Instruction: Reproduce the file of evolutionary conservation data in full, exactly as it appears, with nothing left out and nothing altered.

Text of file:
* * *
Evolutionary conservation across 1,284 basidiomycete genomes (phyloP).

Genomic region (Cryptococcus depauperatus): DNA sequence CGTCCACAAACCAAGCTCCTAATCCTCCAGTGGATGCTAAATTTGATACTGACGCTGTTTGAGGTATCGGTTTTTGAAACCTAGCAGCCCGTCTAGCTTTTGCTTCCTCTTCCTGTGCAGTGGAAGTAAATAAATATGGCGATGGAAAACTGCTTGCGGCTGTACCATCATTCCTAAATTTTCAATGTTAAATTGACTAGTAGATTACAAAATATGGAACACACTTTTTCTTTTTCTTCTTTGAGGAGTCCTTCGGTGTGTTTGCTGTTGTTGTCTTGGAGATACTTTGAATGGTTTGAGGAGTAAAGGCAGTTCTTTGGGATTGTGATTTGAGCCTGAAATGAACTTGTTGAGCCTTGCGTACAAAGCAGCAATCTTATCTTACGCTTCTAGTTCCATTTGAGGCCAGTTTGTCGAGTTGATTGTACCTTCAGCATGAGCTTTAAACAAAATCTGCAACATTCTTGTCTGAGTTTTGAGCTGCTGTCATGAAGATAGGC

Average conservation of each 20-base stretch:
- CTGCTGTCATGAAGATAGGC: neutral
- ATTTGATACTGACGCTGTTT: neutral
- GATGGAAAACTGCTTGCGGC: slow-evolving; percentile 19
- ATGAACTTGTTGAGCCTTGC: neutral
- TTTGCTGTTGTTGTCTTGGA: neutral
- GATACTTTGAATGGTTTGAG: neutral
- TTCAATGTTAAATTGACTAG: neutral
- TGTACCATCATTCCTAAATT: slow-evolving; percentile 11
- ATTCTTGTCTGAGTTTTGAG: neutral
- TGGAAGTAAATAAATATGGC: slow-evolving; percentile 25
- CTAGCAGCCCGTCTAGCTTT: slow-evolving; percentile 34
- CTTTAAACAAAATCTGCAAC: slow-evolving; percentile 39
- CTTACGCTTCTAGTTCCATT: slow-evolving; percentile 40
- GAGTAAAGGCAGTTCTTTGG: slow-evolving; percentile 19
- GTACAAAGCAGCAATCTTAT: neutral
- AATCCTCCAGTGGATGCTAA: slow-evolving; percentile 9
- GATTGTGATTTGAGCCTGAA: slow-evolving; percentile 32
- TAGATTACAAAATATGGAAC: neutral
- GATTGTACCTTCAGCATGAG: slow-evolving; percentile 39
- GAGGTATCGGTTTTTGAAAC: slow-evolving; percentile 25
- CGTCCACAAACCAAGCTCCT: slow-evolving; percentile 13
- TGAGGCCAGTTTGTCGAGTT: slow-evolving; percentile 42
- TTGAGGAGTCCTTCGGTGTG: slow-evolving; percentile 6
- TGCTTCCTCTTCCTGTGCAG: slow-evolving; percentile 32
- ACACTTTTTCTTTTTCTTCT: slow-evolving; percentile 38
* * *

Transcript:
Evolutionary conservation across 1,284 basidiomycete genomes (phyloP).

Genomic region (Cryptococcus depauperatus): DNA sequence CGTCCACAAACCAAGCTCCTAATCCTCCAGTGGATGCTAAATTTGATACTGACGCTGTTTGAGGTATCGGTTTTTGAAACCTAGCAGCCCGTCTAGCTTTTGCTTCCTCTTCCTGTGCAGTGGAAGTAAATAAATATGGCGATGGAAAACTGCTTGCGGCTGTACCATCATTCCTAAATTTTCAATGTTAAATTGACTAGTAGATTACAAAATATGGAACACACTTTTTCTTTTTCTTCTTTGAGGAGTCCTTCGGTGTGTTTGCTGTTGTTGTCTTGGAGATACTTTGAATGGTTTGAGGAGTAAAGGCAGTTCTTTGGGATTGTGATTTGAGCCTGAAATGAACTTGTTGAGCCTTGCGTACAAAGCAGCAATCTTATCTTACGCTTCTAGTTCCATTTGAGGCCAGTTTGTCGAGTTGATTGTACCTTCAGCATGAGCTTTAAACAAAATCTGCAACATTCTTGTCTGAGTTTTGAGCTGCTGTCATGAAGATAGGC

Average conservation of each 20-base stretch:
- CTGCTGTCATGAAGATAGGC: neutral
- ATTTGATACTGACGCTGTTT: neutral
- GATGGAAAACTGCTTGCGGC: slow-evolving; percentile 19
- ATGAACTTGTTGAGCCTTGC: neutral
- TTTGCTGTTGTTGTCTTGGA: neutral
- GATACTTTGAATGGTTTGAG: neutral
- TTCAATGTTAAATTGACTAG: neutral
- TGTACCATCATTCCTAAATT: slow-evolving; percentile 11
- ATTCTTGTCTGAGTTTTGAG: neutral
- TGGAAGTAAATAAATATGGC: slow-evolving; percentile 25
- CTAGCAGCCCGTCTAGCTTT: slow-evolving; percentile 34
- CTTTAAACAAAATCTGCAAC: slow-evolving; percentile 39
- CTTACGCTTCTAGTTCCATT: slow-evolving; percentile 40
- GAGTAAAGGCAGTTCTTTGG: slow-evolving; percentile 19
- GTACAAAGCAGCAATCTTAT: neutral
- AATCCTCCAGTGGATGCTAA: slow-evolving; percentile 9
- GATTGTGATTTGAGCCTGAA: slow-evolving; percentile 32
- TAGATTACAAAATATGGAAC: neutral
- GATTGTACCTTCAGCATGAG: slow-evolving; percentile 39
- GAGGTATCGGTTTTTGAAAC: slow-evolving; percentile 25
- CGTCCACAAACCAAGCTCCT: slow-evolving; percentile 13
- TGAGGCCAGTTTGTCGAGTT: slow-evolving; percentile 42
- TTGAGGAGTCCTTCGGTGTG: slow-evolving; percentile 6
- TGCTTCCTCTTCCTGTGCAG: slow-evolving; percentile 32
- ACACTTTTTCTTTTTCTTCT: slow-evolving; percentile 38